As PBMs Are Under Microscope, New Suit Accuses CVS of Generics-Blocking Scheme
At a time when the federal government is clamping down on pharmacy benefit managers and seeking ways to lower prescription drug prices, a recently unsealed whistleblower complaint details how one of the three largest PBMs allegedly drove up costs for Medicare Part D beneficiaries and the federal government. In a lawsuit that CVS Health Corp. intends to fight, the False Claims Act complaint accuses the parent company of colluding with its “supposedly firewalled” entities — the SilverScript Part D subsidiary, PBM CVS Caremark and CVS pharmacies — of striking secret rebate agreements with the drug makers that required SilverScript to block substitution on its formularies of generic drugs in favor of costlier brand-name alternatives.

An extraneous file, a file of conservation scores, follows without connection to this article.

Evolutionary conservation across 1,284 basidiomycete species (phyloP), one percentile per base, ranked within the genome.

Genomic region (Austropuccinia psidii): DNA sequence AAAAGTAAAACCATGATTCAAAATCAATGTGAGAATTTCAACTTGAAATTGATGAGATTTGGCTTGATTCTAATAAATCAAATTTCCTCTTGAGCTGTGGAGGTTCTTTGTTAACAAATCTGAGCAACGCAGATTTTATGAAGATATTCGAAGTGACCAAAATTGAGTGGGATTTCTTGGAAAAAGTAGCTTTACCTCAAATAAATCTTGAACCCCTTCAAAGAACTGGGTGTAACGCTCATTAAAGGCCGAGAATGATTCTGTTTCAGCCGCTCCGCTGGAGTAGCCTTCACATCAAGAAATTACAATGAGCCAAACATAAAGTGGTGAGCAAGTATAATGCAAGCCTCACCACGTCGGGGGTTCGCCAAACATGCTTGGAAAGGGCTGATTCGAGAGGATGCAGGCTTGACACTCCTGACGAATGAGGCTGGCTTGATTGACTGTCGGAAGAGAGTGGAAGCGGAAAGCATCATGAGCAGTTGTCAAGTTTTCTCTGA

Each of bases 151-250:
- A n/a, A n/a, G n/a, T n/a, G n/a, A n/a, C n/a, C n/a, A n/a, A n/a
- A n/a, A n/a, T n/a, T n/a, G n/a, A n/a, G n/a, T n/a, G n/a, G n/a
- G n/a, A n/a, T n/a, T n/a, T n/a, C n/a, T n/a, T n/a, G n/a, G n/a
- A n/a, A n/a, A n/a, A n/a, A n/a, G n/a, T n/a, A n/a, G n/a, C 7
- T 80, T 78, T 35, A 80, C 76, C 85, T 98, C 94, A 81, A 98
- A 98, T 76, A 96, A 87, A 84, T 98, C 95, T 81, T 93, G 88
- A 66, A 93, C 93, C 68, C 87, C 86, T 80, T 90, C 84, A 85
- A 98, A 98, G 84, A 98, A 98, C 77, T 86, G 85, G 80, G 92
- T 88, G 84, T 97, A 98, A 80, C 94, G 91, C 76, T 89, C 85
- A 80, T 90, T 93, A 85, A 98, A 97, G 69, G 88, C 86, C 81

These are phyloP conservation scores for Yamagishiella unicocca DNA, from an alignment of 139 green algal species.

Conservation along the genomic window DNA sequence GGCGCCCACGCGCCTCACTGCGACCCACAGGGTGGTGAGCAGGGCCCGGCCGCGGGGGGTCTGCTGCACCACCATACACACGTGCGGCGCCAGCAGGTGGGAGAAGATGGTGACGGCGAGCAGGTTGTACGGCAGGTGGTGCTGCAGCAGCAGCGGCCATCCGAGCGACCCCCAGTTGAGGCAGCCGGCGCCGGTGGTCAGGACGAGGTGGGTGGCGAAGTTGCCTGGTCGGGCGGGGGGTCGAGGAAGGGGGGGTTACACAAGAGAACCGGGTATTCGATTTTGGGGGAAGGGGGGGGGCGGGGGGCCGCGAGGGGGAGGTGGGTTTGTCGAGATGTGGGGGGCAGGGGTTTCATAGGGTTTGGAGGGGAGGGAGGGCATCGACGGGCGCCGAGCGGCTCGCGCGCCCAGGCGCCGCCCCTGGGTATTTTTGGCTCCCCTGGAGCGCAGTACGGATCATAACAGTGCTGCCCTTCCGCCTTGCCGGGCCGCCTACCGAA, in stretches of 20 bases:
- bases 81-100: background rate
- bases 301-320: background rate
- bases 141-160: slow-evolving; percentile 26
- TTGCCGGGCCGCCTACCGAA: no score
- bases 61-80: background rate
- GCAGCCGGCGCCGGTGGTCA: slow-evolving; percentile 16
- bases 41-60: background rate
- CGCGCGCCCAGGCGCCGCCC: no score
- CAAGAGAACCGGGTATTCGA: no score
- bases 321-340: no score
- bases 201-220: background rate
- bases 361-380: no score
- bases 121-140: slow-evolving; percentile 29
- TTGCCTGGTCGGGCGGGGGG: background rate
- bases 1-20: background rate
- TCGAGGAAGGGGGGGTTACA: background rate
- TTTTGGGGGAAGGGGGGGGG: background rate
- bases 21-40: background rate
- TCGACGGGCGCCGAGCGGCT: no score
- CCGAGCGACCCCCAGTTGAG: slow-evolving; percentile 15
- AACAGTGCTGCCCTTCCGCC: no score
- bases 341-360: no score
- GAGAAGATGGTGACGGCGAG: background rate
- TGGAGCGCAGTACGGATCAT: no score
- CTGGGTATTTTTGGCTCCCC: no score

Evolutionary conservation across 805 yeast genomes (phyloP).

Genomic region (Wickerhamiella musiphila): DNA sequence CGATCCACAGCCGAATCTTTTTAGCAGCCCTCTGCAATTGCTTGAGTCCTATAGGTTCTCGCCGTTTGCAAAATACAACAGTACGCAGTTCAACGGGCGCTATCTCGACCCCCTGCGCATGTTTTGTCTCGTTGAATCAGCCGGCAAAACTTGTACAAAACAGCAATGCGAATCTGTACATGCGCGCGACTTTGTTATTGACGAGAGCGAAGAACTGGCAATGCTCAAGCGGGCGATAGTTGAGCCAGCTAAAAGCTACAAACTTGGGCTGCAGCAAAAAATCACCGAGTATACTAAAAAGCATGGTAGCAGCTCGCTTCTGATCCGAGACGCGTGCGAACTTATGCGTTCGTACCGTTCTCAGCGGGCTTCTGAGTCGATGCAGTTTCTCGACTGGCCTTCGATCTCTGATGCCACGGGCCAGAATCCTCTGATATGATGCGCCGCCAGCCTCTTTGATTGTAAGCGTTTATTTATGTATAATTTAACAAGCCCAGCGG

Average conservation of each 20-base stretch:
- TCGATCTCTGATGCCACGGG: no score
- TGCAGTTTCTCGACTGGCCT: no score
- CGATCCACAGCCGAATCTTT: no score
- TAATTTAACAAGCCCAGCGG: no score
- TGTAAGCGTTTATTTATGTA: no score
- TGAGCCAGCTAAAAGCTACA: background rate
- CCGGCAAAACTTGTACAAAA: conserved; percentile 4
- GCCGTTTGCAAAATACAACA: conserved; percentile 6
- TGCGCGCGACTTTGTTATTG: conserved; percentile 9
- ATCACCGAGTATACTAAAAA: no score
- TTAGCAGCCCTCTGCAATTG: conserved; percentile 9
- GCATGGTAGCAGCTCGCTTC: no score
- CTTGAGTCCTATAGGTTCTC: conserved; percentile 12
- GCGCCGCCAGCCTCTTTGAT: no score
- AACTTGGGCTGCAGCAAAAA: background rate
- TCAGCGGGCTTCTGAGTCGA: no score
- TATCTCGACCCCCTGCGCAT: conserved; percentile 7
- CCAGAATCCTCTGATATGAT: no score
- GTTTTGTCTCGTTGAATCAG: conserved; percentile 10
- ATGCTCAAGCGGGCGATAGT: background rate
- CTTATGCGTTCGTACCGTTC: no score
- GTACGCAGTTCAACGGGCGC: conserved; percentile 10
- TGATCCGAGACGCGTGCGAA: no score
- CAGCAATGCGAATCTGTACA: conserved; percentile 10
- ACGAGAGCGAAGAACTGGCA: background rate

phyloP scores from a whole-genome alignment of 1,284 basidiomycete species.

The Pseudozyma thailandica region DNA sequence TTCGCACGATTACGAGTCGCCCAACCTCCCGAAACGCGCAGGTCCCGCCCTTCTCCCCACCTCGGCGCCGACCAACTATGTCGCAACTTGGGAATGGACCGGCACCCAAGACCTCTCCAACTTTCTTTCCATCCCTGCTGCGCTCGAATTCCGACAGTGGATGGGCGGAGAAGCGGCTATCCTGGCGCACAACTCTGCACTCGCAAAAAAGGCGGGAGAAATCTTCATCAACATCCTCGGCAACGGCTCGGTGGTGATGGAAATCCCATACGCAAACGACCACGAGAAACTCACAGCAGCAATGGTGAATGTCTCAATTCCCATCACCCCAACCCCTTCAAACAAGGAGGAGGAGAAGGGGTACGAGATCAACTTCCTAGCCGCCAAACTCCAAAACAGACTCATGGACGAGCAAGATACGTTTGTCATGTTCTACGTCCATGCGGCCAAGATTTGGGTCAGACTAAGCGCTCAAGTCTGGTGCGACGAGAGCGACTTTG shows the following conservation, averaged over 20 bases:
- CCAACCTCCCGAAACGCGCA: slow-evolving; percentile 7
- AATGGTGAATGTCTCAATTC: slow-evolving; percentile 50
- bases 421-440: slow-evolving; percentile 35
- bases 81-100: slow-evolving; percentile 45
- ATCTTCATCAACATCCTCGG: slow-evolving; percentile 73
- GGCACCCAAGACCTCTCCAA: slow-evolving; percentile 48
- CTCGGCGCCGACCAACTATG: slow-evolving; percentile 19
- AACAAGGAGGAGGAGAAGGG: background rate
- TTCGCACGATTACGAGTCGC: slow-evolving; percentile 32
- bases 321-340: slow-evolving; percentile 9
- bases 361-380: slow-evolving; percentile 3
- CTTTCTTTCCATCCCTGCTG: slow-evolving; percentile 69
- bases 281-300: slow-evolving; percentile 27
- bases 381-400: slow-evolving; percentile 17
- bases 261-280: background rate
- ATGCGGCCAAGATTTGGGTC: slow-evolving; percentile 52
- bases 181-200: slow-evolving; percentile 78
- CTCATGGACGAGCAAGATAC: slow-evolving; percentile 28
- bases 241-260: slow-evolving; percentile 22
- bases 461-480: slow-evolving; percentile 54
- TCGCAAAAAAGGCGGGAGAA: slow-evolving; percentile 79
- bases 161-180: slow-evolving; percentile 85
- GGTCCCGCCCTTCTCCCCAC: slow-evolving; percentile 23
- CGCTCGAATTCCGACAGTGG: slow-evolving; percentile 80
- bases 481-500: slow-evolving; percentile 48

The U.S. Dept. of Justice chose not to intervene in the second amended complaint, which was filed in the U.S. District Court for the Eastern District of Pennsylvania in March and recently obtained by Stat. The suit was filed by relator Alexandra Miller, who worked for CVS Health for 19 years. According to Miller’s LinkedIn profile, she most recently served as senior director of Medicare Part D operations and is now senior director of member and provider experiences for Oscar Health.